January 4: A letter to the editor of the Waterloo Region Record (January 4, 2016) says Ontarians should value their health more. Megan Bedbrook, a nurse in the busy ER, says that when fully staffed, a team of 15 nurses often see just shy of 200 patients in a day. "I need to believe that the work we do is important, that the time, effort and sacrifices that we invest into making careers out of caring for other people matters...because at the end of the day, I am more than exhausted. I am depleted." She notes that according to ONA, Ontario has the second-worst RN-to-population ratio in the country. More than one million hours of RN care was cut in 2015 alone. "This does not result in better care. In fact, risk of complications and death increases by seven per cent for each additional patient added to a nurse's workload." Bedbrook writes that health-care is an essential services but doesn't receive the money it needs to provide services.

December 22: 
A breast cancer diagnosis is frightening, but RNs are there with you every step of the way (pubarticles.com, December 22, 2015). RNs are by your side during diagnosis, treatment and recovery. Specially trained RNs in many communities work as breast cancer screeners; when the disease is diagnosed, patients have access in many hospitals to Clinical Nurse Specialists who discuss treatment options, and help you understand the information given to you by the physician. RNs also can provide helpful advice on how to manage side effects from treatments. One ONA member explains that "we are teachers and we are your advocates. We are there to make referrals to dietitians, social workers, financial assistance plans...We are a shoulder to cry on and someone to enjoy a good laugh with." RNs across the health-care system are the glue that holds the system together. That's why some say RNs are invaluable in any health-care setting. For more information, visit www.ona.org/RNs.

December 28: Of the Kingston Whig-Standard's (December 28, 2015) top stories of 2015, ONA's CCAC members' 16-day labour dispute was number 17. The report notes that the CCAC strike came to an end after both sides agreed on February 14 to settle outstanding issues through interest arbitration.

December 30: The Goderich Signal Star (December 30, 2015) wrote that when the local Community Care Access Centre workers went on strike, they picketed outside the town's court house. Ontario Nurses' Association provincial president Linda Haslam-Stroud visited Goderich to support the members, noting that 10 months previously, ONA was able to achieve a 1.4-per-cent wage increase for 55,000 hospital nurses. She said that CCAC members were being refused a "minor, meagre 1.4-per-cent wage increase after we've taken two years of wage freezes in the last three-year contract."

December 30: The top stories of 2015 in Parry Sound (Parry Sound North Star, December 30, 2015) include the strike by nine of the province's 14 CCACs. The piece notes that the strike began in February, when the weather was -30 degrees Celsius. The Ontario Nurses' Association reached an agreement with the CCACs in mid-February.

December 31: The Brockville Recorder and Times (December 31, 2015) has listed its top stories of the year. For July 2015, top stories included Ontario nurses "firing back" against local claims that front-line position cuts won't affect service levels. The Ontario Nurses' Association says that cutting 26 full-time-equivalent RN positions will ultimately lead to "more deaths and more complications."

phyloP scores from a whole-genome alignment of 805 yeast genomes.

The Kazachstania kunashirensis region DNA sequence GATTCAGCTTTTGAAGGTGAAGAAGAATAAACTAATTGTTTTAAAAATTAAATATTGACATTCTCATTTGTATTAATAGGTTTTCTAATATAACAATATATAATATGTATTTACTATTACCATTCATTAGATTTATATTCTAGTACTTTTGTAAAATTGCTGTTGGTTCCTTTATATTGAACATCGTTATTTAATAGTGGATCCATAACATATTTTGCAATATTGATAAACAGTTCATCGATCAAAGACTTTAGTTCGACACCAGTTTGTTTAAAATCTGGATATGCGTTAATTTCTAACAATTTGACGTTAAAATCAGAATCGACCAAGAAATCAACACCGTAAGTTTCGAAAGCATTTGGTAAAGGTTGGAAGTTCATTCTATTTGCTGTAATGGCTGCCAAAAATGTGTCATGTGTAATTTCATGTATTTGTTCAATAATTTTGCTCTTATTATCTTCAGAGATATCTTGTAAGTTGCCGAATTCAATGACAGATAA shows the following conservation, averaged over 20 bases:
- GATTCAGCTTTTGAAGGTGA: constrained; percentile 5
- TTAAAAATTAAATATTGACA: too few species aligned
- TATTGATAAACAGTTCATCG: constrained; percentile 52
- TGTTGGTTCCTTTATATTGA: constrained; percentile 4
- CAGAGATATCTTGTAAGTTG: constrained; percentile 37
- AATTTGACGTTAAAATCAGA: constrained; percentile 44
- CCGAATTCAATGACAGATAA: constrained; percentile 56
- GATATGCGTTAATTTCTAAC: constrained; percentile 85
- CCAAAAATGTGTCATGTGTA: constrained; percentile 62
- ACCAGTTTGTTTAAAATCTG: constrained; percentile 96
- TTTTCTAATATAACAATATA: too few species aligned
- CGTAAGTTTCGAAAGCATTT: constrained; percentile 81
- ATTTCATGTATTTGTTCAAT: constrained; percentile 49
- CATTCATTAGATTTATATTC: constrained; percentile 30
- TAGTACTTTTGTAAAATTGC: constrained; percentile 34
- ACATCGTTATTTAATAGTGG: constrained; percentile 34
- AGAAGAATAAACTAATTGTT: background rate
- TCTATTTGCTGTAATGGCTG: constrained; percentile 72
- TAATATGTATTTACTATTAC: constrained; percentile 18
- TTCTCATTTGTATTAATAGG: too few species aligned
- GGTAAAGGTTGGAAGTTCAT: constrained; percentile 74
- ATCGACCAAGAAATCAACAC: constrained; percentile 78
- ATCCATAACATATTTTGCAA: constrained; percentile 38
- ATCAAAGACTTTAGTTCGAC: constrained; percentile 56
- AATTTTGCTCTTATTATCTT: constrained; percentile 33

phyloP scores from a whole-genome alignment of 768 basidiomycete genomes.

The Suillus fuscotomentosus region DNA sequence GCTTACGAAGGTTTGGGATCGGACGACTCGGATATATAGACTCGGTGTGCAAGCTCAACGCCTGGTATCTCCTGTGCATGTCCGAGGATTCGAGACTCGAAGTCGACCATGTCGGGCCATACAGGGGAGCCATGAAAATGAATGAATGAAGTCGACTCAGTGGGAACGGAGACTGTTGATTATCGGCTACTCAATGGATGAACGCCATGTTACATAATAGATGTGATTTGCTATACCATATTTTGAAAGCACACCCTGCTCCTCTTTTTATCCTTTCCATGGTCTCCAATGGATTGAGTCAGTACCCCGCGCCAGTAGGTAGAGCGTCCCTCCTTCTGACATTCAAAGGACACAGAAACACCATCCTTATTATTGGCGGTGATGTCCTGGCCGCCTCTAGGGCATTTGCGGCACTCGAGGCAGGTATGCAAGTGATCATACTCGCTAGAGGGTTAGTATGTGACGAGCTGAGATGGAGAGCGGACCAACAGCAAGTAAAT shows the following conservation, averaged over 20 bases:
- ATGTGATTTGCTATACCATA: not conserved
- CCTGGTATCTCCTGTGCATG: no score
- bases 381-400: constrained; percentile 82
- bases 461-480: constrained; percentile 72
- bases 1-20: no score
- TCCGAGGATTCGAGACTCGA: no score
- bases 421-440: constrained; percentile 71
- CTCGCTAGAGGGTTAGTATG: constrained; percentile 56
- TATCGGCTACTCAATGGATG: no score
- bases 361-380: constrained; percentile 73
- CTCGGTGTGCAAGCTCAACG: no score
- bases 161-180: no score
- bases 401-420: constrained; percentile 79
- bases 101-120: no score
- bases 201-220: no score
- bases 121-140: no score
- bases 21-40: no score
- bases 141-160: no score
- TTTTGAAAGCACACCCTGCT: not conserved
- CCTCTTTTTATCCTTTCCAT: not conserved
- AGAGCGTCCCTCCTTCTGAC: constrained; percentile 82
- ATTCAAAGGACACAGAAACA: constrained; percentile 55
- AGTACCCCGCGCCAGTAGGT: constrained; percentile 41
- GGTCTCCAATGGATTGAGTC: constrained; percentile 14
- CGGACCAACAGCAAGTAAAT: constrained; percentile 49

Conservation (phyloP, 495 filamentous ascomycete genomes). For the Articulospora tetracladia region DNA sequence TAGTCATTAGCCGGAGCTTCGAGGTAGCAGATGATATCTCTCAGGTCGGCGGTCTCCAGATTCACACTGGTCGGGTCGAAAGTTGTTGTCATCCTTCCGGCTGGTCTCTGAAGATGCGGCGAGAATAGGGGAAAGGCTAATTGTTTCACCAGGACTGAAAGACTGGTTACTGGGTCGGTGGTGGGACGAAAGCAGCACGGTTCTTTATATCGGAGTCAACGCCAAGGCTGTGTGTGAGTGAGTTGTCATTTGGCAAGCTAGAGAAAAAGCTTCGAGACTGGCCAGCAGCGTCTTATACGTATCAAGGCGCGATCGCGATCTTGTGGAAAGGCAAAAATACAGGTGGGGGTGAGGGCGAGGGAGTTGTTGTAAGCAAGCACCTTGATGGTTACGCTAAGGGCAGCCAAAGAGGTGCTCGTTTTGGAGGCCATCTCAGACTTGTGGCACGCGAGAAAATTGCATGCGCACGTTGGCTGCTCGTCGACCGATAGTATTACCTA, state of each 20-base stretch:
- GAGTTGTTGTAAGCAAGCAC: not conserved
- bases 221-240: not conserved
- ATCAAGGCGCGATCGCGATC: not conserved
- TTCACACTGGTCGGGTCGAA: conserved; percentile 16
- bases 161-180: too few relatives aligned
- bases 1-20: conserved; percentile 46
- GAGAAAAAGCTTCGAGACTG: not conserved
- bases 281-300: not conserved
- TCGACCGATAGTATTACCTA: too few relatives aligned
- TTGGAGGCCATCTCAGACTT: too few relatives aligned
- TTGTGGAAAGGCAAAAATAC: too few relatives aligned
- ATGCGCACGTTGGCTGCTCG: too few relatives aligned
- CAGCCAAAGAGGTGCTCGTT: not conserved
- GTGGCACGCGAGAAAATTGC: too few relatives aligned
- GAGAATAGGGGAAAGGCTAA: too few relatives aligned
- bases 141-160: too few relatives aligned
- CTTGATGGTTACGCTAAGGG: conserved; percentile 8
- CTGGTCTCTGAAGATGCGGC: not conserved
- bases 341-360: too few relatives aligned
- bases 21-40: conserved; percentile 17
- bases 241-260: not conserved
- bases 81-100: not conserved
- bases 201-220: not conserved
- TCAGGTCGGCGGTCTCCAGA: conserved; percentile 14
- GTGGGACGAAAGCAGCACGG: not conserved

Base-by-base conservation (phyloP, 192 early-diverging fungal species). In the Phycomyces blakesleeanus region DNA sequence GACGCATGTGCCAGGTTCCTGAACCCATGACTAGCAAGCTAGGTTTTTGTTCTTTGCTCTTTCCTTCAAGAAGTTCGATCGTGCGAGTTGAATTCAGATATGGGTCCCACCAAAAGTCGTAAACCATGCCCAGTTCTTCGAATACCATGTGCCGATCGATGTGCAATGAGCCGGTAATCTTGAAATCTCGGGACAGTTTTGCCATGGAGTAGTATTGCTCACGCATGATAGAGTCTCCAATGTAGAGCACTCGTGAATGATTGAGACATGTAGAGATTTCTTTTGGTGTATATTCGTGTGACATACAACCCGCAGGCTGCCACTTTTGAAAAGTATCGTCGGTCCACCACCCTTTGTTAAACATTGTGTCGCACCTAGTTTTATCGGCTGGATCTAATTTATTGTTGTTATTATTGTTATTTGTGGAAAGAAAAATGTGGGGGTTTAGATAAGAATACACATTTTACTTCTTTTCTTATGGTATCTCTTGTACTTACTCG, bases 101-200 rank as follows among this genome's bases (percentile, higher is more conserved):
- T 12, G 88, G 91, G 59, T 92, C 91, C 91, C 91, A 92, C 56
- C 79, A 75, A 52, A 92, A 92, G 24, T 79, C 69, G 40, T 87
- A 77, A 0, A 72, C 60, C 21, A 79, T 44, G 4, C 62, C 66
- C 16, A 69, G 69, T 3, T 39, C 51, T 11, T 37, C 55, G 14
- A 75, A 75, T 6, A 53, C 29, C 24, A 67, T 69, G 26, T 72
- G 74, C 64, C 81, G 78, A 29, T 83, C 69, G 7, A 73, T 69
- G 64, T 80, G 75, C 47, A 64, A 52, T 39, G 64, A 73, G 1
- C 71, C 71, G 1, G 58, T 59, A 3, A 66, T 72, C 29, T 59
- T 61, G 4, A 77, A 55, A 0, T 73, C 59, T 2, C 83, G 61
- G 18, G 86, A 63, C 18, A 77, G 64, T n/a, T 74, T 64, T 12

December 24: ONA President Linda Haslam-Stroud says she is aware of four incidents of violence in four days at the West 5th campus of St. Joseph's Healthcare (thespec.com, December 24, 2015, Waterloo Region Record, December 26, 2015). She says that inadequate staffing is behind the violence. "My reaction is: violence is not part of RNs' jobs. St. Joe's is going to have to do more than pay lip service to provide us a safe work environment." Police confirm that they are investigating the latest assault. Hospital president Dr. David Higgins said staff have called police and are fully co-operating with the investigation. He disagrees that understaffing is an issue. Instead, Higgins says he wants to improve processes and policies related to each incident. Retired RN Lisa Yanch says that nurses are reluctant to speak out because of fear of reprisals. While she says she left on good terms after 35 years of working at St. Joe's psychiatric care unit, she is concerned about the safety of employees. Haslam-Stroud says incidents of violence are becoming "a weekly if not a daily incident."

December 24: The Board of Health for Grey Bruce Health Unit says that it is "pleased" to announce a tentative agreement with members of the Ontario Nurses' Association  Local 4 (Kincardine News, December 24, 2015). The RNs and Public Health Nurses have a new four-year contract that "honours" the province's public-sector message of fiscal restraint but provides a wage increase of 1.5 per cent in the first year, 1.5 per cent in year two, 1.75 per cent in year four and aligns wages with other sectors within the organization in year four. The nurses will also receive signing bonuses and adjustments in contract language.

December 21: Public health nurses represented by the Ontario Nurses' Association have reached a new four-year agreement (Nurses' Newsline, December 21, 2015). The nurses work for the Grey Bruce Health Unit. The tentative agreement was reached mid-way through the third day of talks.